The treatments for head and neck cancers have been revolutionized by the development of immunotherapies. However, many treated cancer patients often experience relapse. Without a clear understanding of why and how cancer cells resists and relapses after current immunotherapy treatment, it is impossible to design a better immunotherapy, and the current treatments for cancer patients eventually fail due to relapse. For advancing clinical outcomes of future treatments, the goal of this proposal is to identify key mechanisms driving cancer relapse from immunotherapy. Recently, we discovered a special group of tumor cells that resemble the stem cells responsible for regenerating normal tissues. Importantly, these tumor cells appear to be the major survivor of immunotherapy treatment and the cause of tumor relapse. This key finding raised the possibility of targeting the critical molecular programs driving the unique immune resistance of these special cancer cells to prevent cancer relapse. In this study we will develop a new immune-oncology platform for head and neck cancer, so we can achieve rapid genetic manipulation of cancer cells directly in live mice. With this powerful approach we aim to identify the stem cells-specific factors that govern both intrinsic and extrinsic immune resistance mechanisms in head and neck cancer. The information derived from this study will pave the way to the development of the next generation of immunotherapy for head and neck cancers with the capacity to overcome relapse.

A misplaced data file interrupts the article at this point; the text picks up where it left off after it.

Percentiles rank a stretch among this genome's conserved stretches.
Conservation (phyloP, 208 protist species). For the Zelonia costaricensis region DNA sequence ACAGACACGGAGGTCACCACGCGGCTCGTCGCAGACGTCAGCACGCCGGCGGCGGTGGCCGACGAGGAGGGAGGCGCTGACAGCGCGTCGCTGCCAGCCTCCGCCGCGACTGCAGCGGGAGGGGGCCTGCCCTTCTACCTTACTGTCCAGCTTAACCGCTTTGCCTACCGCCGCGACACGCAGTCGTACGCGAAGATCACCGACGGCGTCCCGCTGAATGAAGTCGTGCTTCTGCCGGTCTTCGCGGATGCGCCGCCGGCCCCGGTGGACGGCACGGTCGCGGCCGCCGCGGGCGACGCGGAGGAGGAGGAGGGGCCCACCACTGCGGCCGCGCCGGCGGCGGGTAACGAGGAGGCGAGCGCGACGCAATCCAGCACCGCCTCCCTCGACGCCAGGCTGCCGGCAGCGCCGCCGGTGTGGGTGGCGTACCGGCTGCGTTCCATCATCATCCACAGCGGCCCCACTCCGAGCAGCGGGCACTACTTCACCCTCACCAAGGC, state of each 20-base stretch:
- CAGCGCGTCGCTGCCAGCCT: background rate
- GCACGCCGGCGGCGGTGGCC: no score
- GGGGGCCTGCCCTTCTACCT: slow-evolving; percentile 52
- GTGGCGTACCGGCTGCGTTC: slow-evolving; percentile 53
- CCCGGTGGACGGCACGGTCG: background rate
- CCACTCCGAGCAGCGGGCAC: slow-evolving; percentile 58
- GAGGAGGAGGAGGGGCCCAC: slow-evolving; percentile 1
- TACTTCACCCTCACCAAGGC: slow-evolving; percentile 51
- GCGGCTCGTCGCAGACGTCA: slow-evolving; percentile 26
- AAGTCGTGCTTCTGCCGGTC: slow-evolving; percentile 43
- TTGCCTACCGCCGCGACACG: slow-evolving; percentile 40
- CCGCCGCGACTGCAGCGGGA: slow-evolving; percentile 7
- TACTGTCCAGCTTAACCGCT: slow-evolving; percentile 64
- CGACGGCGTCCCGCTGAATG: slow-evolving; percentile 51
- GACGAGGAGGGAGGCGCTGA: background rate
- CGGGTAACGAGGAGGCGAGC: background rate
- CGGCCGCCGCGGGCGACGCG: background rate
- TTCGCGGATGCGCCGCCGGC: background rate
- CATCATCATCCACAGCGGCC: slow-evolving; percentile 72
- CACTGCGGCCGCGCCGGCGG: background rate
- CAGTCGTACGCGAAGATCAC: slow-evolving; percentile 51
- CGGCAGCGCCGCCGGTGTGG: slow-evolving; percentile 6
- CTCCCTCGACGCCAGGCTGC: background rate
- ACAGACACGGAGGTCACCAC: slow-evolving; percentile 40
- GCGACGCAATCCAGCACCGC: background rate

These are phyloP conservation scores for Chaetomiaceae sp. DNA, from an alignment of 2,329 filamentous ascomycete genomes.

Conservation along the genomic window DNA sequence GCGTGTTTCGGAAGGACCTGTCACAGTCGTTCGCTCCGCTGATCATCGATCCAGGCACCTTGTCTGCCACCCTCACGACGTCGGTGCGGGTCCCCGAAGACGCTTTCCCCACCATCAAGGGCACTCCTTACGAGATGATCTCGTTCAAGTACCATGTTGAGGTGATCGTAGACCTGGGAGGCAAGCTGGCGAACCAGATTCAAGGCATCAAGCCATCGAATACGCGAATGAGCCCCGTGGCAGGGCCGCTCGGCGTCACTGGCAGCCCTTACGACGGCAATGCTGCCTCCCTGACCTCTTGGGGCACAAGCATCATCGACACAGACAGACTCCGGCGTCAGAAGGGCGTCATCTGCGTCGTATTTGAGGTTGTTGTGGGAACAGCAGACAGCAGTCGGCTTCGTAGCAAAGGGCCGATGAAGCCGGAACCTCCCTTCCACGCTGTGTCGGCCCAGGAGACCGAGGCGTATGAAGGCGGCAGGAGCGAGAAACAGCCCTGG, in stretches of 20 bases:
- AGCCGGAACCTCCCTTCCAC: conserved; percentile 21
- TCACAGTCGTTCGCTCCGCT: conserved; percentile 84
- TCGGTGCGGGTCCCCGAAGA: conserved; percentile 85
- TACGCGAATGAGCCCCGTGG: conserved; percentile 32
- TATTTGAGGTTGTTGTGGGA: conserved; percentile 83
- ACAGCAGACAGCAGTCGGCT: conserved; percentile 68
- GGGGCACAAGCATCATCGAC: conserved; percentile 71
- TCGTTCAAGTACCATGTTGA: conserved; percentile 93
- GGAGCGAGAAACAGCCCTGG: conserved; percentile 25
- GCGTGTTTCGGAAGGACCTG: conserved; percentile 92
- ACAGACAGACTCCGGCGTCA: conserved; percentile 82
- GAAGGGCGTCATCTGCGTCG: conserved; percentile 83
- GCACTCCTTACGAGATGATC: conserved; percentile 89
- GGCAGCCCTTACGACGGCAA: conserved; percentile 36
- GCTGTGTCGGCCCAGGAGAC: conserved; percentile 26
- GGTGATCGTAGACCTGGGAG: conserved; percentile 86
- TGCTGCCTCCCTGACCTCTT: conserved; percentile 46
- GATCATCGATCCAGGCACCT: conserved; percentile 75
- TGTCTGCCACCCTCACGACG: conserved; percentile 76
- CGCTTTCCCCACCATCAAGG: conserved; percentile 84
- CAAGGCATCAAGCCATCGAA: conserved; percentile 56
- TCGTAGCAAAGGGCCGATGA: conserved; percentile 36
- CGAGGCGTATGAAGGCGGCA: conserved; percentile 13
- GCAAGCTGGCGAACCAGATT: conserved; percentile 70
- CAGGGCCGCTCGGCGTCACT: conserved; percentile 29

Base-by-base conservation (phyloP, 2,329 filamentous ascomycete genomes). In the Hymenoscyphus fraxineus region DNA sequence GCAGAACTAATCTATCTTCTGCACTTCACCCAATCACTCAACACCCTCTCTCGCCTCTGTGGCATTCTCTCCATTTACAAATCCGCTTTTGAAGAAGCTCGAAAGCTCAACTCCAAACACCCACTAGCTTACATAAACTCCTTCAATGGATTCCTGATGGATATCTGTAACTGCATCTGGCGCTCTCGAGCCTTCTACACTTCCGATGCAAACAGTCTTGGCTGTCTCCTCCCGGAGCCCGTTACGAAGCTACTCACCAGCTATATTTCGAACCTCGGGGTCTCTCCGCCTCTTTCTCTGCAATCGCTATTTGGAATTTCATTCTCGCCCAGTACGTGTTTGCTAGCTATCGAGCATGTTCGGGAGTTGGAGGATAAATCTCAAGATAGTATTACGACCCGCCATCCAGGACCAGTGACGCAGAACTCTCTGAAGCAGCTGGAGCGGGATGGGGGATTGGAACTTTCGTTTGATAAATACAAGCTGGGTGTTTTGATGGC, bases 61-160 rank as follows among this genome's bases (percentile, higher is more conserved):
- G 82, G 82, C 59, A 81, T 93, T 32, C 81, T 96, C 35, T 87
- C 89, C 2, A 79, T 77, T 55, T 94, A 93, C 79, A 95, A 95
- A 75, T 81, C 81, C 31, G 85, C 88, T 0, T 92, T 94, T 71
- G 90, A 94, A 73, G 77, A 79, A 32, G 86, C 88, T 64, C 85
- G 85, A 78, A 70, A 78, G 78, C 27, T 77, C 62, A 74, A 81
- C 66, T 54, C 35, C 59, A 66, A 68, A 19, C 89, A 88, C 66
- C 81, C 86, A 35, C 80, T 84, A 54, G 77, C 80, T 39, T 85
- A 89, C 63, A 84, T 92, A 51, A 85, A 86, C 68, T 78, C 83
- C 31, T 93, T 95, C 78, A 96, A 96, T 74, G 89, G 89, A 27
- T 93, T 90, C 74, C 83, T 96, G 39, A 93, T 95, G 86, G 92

Akash Patnaik, MD, PhD, MMSc